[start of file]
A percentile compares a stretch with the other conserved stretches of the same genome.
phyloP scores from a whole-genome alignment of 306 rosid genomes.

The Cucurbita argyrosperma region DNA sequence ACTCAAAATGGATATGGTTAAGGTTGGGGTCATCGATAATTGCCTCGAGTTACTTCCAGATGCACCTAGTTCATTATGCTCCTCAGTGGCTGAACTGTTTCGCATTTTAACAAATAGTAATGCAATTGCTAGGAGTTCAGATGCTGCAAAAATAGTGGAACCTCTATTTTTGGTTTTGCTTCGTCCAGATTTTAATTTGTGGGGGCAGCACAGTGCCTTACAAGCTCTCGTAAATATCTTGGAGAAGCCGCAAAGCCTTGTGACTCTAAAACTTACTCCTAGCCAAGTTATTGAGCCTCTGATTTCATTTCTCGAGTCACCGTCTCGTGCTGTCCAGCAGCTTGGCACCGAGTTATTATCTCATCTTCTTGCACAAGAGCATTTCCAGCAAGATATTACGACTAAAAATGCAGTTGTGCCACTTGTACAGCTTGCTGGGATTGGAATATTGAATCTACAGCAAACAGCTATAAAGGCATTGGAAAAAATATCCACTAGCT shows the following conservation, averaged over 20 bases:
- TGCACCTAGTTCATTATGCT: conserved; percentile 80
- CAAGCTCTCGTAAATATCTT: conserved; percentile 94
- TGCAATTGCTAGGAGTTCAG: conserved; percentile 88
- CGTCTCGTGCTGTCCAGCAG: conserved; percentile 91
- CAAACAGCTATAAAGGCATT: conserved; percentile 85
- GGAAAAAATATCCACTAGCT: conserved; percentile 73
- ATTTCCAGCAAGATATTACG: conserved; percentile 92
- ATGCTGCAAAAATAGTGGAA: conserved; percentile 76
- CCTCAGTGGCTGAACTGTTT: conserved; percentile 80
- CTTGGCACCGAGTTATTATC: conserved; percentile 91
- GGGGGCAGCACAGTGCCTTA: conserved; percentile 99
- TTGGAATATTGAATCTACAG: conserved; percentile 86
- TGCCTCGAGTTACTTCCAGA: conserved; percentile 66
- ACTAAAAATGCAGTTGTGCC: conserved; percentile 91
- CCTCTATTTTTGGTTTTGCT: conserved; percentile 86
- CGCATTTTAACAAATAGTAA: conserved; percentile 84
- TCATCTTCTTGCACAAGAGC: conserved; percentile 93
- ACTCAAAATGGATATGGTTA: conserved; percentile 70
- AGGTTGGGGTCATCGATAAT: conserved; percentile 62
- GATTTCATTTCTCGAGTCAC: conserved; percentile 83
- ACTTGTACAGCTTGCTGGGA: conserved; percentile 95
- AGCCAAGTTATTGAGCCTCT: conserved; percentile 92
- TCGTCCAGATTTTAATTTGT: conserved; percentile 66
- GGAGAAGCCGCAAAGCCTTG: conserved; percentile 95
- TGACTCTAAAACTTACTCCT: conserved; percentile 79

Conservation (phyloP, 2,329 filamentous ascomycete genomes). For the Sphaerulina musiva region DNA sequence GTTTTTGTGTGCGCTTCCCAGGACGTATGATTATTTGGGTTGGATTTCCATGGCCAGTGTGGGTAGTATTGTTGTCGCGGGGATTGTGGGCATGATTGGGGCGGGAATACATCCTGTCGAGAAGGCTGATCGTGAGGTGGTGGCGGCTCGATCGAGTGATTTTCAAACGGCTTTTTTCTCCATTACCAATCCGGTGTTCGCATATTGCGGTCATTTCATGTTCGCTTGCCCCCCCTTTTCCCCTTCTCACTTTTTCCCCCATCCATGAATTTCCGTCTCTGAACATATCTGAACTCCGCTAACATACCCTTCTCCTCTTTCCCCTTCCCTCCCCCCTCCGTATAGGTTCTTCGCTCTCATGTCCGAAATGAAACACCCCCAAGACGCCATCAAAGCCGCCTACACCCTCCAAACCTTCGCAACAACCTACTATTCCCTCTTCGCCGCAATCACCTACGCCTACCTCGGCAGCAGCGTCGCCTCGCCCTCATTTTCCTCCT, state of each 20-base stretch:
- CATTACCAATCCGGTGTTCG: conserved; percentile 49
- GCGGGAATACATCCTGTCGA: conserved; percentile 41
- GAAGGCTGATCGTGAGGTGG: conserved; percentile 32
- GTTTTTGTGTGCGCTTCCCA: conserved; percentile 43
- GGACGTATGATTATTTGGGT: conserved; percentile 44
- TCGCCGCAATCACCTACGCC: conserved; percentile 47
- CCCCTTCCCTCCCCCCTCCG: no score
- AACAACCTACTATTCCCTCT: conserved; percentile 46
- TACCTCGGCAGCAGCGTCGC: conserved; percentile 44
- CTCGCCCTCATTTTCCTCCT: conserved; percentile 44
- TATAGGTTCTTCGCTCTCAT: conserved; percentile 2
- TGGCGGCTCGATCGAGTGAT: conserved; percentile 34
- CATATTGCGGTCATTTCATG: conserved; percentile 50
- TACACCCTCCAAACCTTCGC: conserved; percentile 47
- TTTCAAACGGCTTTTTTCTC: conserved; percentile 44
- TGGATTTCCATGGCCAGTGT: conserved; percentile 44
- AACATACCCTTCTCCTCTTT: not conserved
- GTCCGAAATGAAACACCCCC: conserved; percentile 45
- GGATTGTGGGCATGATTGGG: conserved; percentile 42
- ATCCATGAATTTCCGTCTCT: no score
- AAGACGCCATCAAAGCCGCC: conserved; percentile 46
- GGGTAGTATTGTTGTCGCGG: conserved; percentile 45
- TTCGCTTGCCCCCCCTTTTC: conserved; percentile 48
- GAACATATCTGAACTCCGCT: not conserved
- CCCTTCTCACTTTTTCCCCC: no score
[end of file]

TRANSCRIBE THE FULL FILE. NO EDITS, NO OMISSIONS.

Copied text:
A percentile compares a stretch with the other conserved stretches of the same genome.
phyloP scores from a whole-genome alignment of 306 rosid genomes.

The Cucurbita argyrosperma region DNA sequence ACTCAAAATGGATATGGTTAAGGTTGGGGTCATCGATAATTGCCTCGAGTTACTTCCAGATGCACCTAGTTCATTATGCTCCTCAGTGGCTGAACTGTTTCGCATTTTAACAAATAGTAATGCAATTGCTAGGAGTTCAGATGCTGCAAAAATAGTGGAACCTCTATTTTTGGTTTTGCTTCGTCCAGATTTTAATTTGTGGGGGCAGCACAGTGCCTTACAAGCTCTCGTAAATATCTTGGAGAAGCCGCAAAGCCTTGTGACTCTAAAACTTACTCCTAGCCAAGTTATTGAGCCTCTGATTTCATTTCTCGAGTCACCGTCTCGTGCTGTCCAGCAGCTTGGCACCGAGTTATTATCTCATCTTCTTGCACAAGAGCATTTCCAGCAAGATATTACGACTAAAAATGCAGTTGTGCCACTTGTACAGCTTGCTGGGATTGGAATATTGAATCTACAGCAAACAGCTATAAAGGCATTGGAAAAAATATCCACTAGCT shows the following conservation, averaged over 20 bases:
- TGCACCTAGTTCATTATGCT: conserved; percentile 80
- CAAGCTCTCGTAAATATCTT: conserved; percentile 94
- TGCAATTGCTAGGAGTTCAG: conserved; percentile 88
- CGTCTCGTGCTGTCCAGCAG: conserved; percentile 91
- CAAACAGCTATAAAGGCATT: conserved; percentile 85
- GGAAAAAATATCCACTAGCT: conserved; percentile 73
- ATTTCCAGCAAGATATTACG: conserved; percentile 92
- ATGCTGCAAAAATAGTGGAA: conserved; percentile 76
- CCTCAGTGGCTGAACTGTTT: conserved; percentile 80
- CTTGGCACCGAGTTATTATC: conserved; percentile 91
- GGGGGCAGCACAGTGCCTTA: conserved; percentile 99
- TTGGAATATTGAATCTACAG: conserved; percentile 86
- TGCCTCGAGTTACTTCCAGA: conserved; percentile 66
- ACTAAAAATGCAGTTGTGCC: conserved; percentile 91
- CCTCTATTTTTGGTTTTGCT: conserved; percentile 86
- CGCATTTTAACAAATAGTAA: conserved; percentile 84
- TCATCTTCTTGCACAAGAGC: conserved; percentile 93
- ACTCAAAATGGATATGGTTA: conserved; percentile 70
- AGGTTGGGGTCATCGATAAT: conserved; percentile 62
- GATTTCATTTCTCGAGTCAC: conserved; percentile 83
- ACTTGTACAGCTTGCTGGGA: conserved; percentile 95
- AGCCAAGTTATTGAGCCTCT: conserved; percentile 92
- TCGTCCAGATTTTAATTTGT: conserved; percentile 66
- GGAGAAGCCGCAAAGCCTTG: conserved; percentile 95
- TGACTCTAAAACTTACTCCT: conserved; percentile 79

Conservation (phyloP, 2,329 filamentous ascomycete genomes). For the Sphaerulina musiva region DNA sequence GTTTTTGTGTGCGCTTCCCAGGACGTATGATTATTTGGGTTGGATTTCCATGGCCAGTGTGGGTAGTATTGTTGTCGCGGGGATTGTGGGCATGATTGGGGCGGGAATACATCCTGTCGAGAAGGCTGATCGTGAGGTGGTGGCGGCTCGATCGAGTGATTTTCAAACGGCTTTTTTCTCCATTACCAATCCGGTGTTCGCATATTGCGGTCATTTCATGTTCGCTTGCCCCCCCTTTTCCCCTTCTCACTTTTTCCCCCATCCATGAATTTCCGTCTCTGAACATATCTGAACTCCGCTAACATACCCTTCTCCTCTTTCCCCTTCCCTCCCCCCTCCGTATAGGTTCTTCGCTCTCATGTCCGAAATGAAACACCCCCAAGACGCCATCAAAGCCGCCTACACCCTCCAAACCTTCGCAACAACCTACTATTCCCTCTTCGCCGCAATCACCTACGCCTACCTCGGCAGCAGCGTCGCCTCGCCCTCATTTTCCTCCT, state of each 20-base stretch:
- CATTACCAATCCGGTGTTCG: conserved; percentile 49
- GCGGGAATACATCCTGTCGA: conserved; percentile 41
- GAAGGCTGATCGTGAGGTGG: conserved; percentile 32
- GTTTTTGTGTGCGCTTCCCA: conserved; percentile 43
- GGACGTATGATTATTTGGGT: conserved; percentile 44
- TCGCCGCAATCACCTACGCC: conserved; percentile 47
- CCCCTTCCCTCCCCCCTCCG: no score
- AACAACCTACTATTCCCTCT: conserved; percentile 46
- TACCTCGGCAGCAGCGTCGC: conserved; percentile 44
- CTCGCCCTCATTTTCCTCCT: conserved; percentile 44
- TATAGGTTCTTCGCTCTCAT: conserved; percentile 2
- TGGCGGCTCGATCGAGTGAT: conserved; percentile 34
- CATATTGCGGTCATTTCATG: conserved; percentile 50
- TACACCCTCCAAACCTTCGC: conserved; percentile 47
- TTTCAAACGGCTTTTTTCTC: conserved; percentile 44
- TGGATTTCCATGGCCAGTGT: conserved; percentile 44
- AACATACCCTTCTCCTCTTT: not conserved
- GTCCGAAATGAAACACCCCC: conserved; percentile 45
- GGATTGTGGGCATGATTGGG: conserved; percentile 42
- ATCCATGAATTTCCGTCTCT: no score
- AAGACGCCATCAAAGCCGCC: conserved; percentile 46
- GGGTAGTATTGTTGTCGCGG: conserved; percentile 45
- TTCGCTTGCCCCCCCTTTTC: conserved; percentile 48
- GAACATATCTGAACTCCGCT: not conserved
- CCCTTCTCACTTTTTCCCCC: no score